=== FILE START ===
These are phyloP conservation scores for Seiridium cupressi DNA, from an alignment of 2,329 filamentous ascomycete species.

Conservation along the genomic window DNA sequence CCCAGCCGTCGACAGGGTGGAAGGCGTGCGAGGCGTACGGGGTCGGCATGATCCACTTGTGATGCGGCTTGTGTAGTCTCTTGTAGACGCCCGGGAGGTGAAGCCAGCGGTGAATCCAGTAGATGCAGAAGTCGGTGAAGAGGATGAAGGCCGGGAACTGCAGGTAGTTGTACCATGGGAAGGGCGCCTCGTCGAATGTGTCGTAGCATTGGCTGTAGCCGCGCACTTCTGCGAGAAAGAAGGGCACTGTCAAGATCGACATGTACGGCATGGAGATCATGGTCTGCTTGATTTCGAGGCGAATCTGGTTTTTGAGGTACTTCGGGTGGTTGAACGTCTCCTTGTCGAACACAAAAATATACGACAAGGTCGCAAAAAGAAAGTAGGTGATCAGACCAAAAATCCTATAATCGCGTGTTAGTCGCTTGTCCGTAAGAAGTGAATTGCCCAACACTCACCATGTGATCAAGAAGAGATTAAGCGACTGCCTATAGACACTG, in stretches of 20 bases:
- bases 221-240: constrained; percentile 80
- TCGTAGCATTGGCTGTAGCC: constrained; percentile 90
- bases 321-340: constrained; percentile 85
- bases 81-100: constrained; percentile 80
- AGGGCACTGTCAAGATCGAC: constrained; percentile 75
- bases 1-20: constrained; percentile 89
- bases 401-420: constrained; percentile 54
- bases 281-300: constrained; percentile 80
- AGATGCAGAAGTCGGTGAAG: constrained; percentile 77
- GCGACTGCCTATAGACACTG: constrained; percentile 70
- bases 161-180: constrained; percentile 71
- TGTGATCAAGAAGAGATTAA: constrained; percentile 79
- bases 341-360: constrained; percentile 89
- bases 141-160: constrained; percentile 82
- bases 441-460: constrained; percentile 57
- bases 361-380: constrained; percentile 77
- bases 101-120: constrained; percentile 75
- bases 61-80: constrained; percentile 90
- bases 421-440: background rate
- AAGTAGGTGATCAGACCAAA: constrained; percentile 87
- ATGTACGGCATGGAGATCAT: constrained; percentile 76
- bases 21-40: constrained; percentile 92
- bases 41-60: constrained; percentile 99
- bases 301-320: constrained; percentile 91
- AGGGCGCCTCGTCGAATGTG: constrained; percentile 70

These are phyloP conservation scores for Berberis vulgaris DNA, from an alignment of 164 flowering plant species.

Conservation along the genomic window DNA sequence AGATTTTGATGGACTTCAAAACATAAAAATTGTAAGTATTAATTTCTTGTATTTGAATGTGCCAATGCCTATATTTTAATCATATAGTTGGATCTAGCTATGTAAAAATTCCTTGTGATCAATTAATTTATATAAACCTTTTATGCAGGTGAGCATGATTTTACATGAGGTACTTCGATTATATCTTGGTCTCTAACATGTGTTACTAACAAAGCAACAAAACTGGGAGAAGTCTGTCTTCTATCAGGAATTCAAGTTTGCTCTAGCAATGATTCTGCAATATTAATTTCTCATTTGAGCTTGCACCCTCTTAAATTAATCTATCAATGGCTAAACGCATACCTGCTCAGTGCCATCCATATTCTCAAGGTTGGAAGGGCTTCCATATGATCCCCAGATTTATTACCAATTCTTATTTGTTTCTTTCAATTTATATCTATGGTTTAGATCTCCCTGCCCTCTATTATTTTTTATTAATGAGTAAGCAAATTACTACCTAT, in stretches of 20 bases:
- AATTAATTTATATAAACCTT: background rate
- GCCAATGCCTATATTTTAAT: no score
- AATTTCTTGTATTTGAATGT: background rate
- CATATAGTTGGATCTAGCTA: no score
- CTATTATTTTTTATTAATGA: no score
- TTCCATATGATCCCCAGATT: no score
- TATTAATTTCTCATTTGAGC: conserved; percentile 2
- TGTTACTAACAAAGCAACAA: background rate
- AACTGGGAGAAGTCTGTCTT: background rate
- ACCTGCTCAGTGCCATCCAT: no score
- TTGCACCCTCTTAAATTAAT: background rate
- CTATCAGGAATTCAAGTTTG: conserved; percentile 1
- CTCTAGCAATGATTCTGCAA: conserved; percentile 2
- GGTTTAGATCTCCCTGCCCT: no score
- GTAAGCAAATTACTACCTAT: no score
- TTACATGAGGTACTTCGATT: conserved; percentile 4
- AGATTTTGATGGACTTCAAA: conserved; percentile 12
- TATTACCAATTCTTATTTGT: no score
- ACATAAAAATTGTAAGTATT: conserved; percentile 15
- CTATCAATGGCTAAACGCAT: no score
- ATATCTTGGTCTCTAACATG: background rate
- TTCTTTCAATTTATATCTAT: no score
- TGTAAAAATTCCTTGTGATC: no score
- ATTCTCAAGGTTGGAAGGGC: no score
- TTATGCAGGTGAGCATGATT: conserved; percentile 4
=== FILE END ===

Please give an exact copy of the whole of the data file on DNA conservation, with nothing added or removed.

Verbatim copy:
These are phyloP conservation scores for Seiridium cupressi DNA, from an alignment of 2,329 filamentous ascomycete species.

Conservation along the genomic window DNA sequence CCCAGCCGTCGACAGGGTGGAAGGCGTGCGAGGCGTACGGGGTCGGCATGATCCACTTGTGATGCGGCTTGTGTAGTCTCTTGTAGACGCCCGGGAGGTGAAGCCAGCGGTGAATCCAGTAGATGCAGAAGTCGGTGAAGAGGATGAAGGCCGGGAACTGCAGGTAGTTGTACCATGGGAAGGGCGCCTCGTCGAATGTGTCGTAGCATTGGCTGTAGCCGCGCACTTCTGCGAGAAAGAAGGGCACTGTCAAGATCGACATGTACGGCATGGAGATCATGGTCTGCTTGATTTCGAGGCGAATCTGGTTTTTGAGGTACTTCGGGTGGTTGAACGTCTCCTTGTCGAACACAAAAATATACGACAAGGTCGCAAAAAGAAAGTAGGTGATCAGACCAAAAATCCTATAATCGCGTGTTAGTCGCTTGTCCGTAAGAAGTGAATTGCCCAACACTCACCATGTGATCAAGAAGAGATTAAGCGACTGCCTATAGACACTG, in stretches of 20 bases:
- bases 221-240: constrained; percentile 80
- TCGTAGCATTGGCTGTAGCC: constrained; percentile 90
- bases 321-340: constrained; percentile 85
- bases 81-100: constrained; percentile 80
- AGGGCACTGTCAAGATCGAC: constrained; percentile 75
- bases 1-20: constrained; percentile 89
- bases 401-420: constrained; percentile 54
- bases 281-300: constrained; percentile 80
- AGATGCAGAAGTCGGTGAAG: constrained; percentile 77
- GCGACTGCCTATAGACACTG: constrained; percentile 70
- bases 161-180: constrained; percentile 71
- TGTGATCAAGAAGAGATTAA: constrained; percentile 79
- bases 341-360: constrained; percentile 89
- bases 141-160: constrained; percentile 82
- bases 441-460: constrained; percentile 57
- bases 361-380: constrained; percentile 77
- bases 101-120: constrained; percentile 75
- bases 61-80: constrained; percentile 90
- bases 421-440: background rate
- AAGTAGGTGATCAGACCAAA: constrained; percentile 87
- ATGTACGGCATGGAGATCAT: constrained; percentile 76
- bases 21-40: constrained; percentile 92
- bases 41-60: constrained; percentile 99
- bases 301-320: constrained; percentile 91
- AGGGCGCCTCGTCGAATGTG: constrained; percentile 70

These are phyloP conservation scores for Berberis vulgaris DNA, from an alignment of 164 flowering plant species.

Conservation along the genomic window DNA sequence AGATTTTGATGGACTTCAAAACATAAAAATTGTAAGTATTAATTTCTTGTATTTGAATGTGCCAATGCCTATATTTTAATCATATAGTTGGATCTAGCTATGTAAAAATTCCTTGTGATCAATTAATTTATATAAACCTTTTATGCAGGTGAGCATGATTTTACATGAGGTACTTCGATTATATCTTGGTCTCTAACATGTGTTACTAACAAAGCAACAAAACTGGGAGAAGTCTGTCTTCTATCAGGAATTCAAGTTTGCTCTAGCAATGATTCTGCAATATTAATTTCTCATTTGAGCTTGCACCCTCTTAAATTAATCTATCAATGGCTAAACGCATACCTGCTCAGTGCCATCCATATTCTCAAGGTTGGAAGGGCTTCCATATGATCCCCAGATTTATTACCAATTCTTATTTGTTTCTTTCAATTTATATCTATGGTTTAGATCTCCCTGCCCTCTATTATTTTTTATTAATGAGTAAGCAAATTACTACCTAT, in stretches of 20 bases:
- AATTAATTTATATAAACCTT: background rate
- GCCAATGCCTATATTTTAAT: no score
- AATTTCTTGTATTTGAATGT: background rate
- CATATAGTTGGATCTAGCTA: no score
- CTATTATTTTTTATTAATGA: no score
- TTCCATATGATCCCCAGATT: no score
- TATTAATTTCTCATTTGAGC: conserved; percentile 2
- TGTTACTAACAAAGCAACAA: background rate
- AACTGGGAGAAGTCTGTCTT: background rate
- ACCTGCTCAGTGCCATCCAT: no score
- TTGCACCCTCTTAAATTAAT: background rate
- CTATCAGGAATTCAAGTTTG: conserved; percentile 1
- CTCTAGCAATGATTCTGCAA: conserved; percentile 2
- GGTTTAGATCTCCCTGCCCT: no score
- GTAAGCAAATTACTACCTAT: no score
- TTACATGAGGTACTTCGATT: conserved; percentile 4
- AGATTTTGATGGACTTCAAA: conserved; percentile 12
- TATTACCAATTCTTATTTGT: no score
- ACATAAAAATTGTAAGTATT: conserved; percentile 15
- CTATCAATGGCTAAACGCAT: no score
- ATATCTTGGTCTCTAACATG: background rate
- TTCTTTCAATTTATATCTAT: no score
- TGTAAAAATTCCTTGTGATC: no score
- ATTCTCAAGGTTGGAAGGGC: no score
- TTATGCAGGTGAGCATGATT: conserved; percentile 4